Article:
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What do Paul Newman, Colin Powell, Mayor Bloomberg, and Jimmy Fallon have in common? They all entrust the same man to make their suits: Martin Greenfield. The designer has been in the bespoke business since he mended an SS officer’s shirt in a concentration camp during WWII. Flash-forward 60-something years, and this tailoring veteran is still at it, working the floor of his family-operated factory in East Williamsburg, Brooklyn (let’s call him the “original Bushwick hipster”), making made-to-measure pieces for cool labels including Band of Outsiders and Rag & Bone. “I need to touch every piece and make sure everything—the buttonholes, the lapels, the shoulders—is perfect,” Greenfield told Style.com at a dinner in New York earlier this week, celebrating the launch of his latest womenswear collaboration with Edition 01, an online boutique that curates limited-edition capsule collections.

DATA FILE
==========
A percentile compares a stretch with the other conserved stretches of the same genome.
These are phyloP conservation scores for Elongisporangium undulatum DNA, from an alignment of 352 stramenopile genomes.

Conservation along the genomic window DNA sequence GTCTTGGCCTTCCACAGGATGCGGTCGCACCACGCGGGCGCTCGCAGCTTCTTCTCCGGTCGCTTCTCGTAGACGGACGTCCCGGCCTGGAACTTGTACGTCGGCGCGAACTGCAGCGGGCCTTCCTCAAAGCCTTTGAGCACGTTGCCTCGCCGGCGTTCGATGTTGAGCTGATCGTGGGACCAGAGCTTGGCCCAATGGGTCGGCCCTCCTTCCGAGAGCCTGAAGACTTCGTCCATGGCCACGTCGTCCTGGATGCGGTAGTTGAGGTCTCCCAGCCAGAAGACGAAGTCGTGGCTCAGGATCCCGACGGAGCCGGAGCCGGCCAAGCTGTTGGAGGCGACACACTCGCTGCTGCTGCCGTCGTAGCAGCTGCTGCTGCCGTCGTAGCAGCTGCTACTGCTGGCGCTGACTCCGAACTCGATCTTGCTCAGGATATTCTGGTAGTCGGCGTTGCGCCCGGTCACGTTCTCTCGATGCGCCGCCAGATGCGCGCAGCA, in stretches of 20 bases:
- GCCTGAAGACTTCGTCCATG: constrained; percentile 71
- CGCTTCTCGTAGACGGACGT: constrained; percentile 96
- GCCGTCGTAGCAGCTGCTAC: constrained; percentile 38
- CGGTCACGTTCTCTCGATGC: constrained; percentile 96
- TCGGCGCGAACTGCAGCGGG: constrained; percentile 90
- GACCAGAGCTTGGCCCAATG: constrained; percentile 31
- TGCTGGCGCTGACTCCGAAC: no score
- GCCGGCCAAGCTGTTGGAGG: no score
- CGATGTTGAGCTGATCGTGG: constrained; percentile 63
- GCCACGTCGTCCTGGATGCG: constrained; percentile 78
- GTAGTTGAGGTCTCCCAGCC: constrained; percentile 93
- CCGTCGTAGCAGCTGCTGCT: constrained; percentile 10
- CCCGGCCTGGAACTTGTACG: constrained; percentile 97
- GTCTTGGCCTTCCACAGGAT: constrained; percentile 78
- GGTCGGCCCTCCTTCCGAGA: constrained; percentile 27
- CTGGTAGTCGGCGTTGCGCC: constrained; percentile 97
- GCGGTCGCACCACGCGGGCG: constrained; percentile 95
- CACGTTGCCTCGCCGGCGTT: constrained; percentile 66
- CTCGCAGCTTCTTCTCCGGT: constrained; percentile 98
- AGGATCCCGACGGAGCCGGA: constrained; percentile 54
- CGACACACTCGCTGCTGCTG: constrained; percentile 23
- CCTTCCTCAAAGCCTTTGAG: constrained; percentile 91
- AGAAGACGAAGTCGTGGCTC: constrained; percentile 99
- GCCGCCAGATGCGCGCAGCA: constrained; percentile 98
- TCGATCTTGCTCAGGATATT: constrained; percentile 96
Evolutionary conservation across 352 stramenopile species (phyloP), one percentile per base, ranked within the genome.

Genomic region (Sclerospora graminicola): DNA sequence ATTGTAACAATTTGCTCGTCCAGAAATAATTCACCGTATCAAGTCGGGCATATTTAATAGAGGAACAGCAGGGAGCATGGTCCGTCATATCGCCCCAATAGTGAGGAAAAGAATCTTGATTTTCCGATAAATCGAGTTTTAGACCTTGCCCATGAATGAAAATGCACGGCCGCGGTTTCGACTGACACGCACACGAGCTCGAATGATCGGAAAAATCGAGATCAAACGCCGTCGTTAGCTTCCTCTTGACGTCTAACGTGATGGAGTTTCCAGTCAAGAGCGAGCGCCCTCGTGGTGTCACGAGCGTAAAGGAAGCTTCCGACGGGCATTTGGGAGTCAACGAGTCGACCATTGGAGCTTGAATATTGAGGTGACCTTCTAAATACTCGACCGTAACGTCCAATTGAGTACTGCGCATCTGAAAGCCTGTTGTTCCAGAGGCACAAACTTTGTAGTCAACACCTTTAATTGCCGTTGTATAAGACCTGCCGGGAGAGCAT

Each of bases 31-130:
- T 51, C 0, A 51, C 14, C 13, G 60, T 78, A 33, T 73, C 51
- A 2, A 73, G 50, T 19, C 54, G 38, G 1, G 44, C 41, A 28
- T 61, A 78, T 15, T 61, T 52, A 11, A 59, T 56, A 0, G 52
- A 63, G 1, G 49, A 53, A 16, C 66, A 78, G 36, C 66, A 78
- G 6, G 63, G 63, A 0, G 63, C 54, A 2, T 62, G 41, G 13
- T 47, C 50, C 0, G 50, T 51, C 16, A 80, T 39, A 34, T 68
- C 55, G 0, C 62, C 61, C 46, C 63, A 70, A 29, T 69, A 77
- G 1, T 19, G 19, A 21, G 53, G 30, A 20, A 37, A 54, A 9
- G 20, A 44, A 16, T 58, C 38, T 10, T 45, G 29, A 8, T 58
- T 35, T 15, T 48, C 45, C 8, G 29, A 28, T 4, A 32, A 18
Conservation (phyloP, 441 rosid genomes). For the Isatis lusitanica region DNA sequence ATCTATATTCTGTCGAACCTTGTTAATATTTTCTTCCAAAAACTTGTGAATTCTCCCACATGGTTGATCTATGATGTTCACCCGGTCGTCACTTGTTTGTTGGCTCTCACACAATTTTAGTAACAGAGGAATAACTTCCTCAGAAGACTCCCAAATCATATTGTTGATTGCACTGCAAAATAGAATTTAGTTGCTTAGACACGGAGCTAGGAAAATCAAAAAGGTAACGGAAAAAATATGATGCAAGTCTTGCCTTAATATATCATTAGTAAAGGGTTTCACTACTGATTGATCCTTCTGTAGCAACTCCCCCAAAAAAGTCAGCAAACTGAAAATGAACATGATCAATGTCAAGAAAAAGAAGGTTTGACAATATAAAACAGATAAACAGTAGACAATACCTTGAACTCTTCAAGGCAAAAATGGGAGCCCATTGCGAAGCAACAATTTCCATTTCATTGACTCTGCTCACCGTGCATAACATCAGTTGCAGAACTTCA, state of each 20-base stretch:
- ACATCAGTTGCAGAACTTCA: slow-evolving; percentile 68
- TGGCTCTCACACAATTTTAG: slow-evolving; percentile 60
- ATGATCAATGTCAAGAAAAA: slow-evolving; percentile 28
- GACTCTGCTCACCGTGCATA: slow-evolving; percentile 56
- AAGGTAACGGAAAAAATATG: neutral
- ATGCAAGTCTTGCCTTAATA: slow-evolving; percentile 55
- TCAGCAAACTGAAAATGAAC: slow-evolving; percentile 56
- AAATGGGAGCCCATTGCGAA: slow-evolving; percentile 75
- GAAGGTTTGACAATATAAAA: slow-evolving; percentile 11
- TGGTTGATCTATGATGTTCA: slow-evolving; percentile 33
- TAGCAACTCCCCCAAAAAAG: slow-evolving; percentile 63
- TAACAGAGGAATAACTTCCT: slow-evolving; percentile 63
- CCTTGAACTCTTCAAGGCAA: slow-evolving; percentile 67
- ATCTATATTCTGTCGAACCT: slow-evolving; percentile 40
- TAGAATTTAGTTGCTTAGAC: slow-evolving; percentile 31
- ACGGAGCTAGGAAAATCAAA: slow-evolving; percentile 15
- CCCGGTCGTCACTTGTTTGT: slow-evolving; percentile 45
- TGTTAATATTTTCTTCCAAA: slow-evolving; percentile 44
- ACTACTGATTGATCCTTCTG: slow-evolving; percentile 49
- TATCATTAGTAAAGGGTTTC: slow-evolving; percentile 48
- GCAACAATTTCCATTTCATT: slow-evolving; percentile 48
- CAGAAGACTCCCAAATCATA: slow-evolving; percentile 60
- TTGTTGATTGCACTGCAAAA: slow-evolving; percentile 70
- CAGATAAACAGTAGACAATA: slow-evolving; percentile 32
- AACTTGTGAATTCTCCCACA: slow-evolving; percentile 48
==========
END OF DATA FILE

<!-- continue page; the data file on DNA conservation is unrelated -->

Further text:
Though womenswear is completely uncharted territory for Greenfield, he dove right into the project. “Women don’t have the opportunity to buy quality clothing like they did before everything was done by machine,” he said. “Men only have a few pieces, a few silhouettes. So there tends to be more attention to detail and fabric.” Greenfield turned his exacting eye to crafting four jackets, each of which was named after a different muse. Two of the most eye-catching styles are the crisp, white Emmanuelle [Alt] (pictured)—an ultra-slim jacket with one button, and the Sofia [Coppola] in heathered gray, which has a slightly slouchier fit. The blazers ($850 to $1,000) premiere today on Edition 01 and Lyst.com.

Photo: Courtesy Photo

Christopher Bailey Brings The London Weather With Him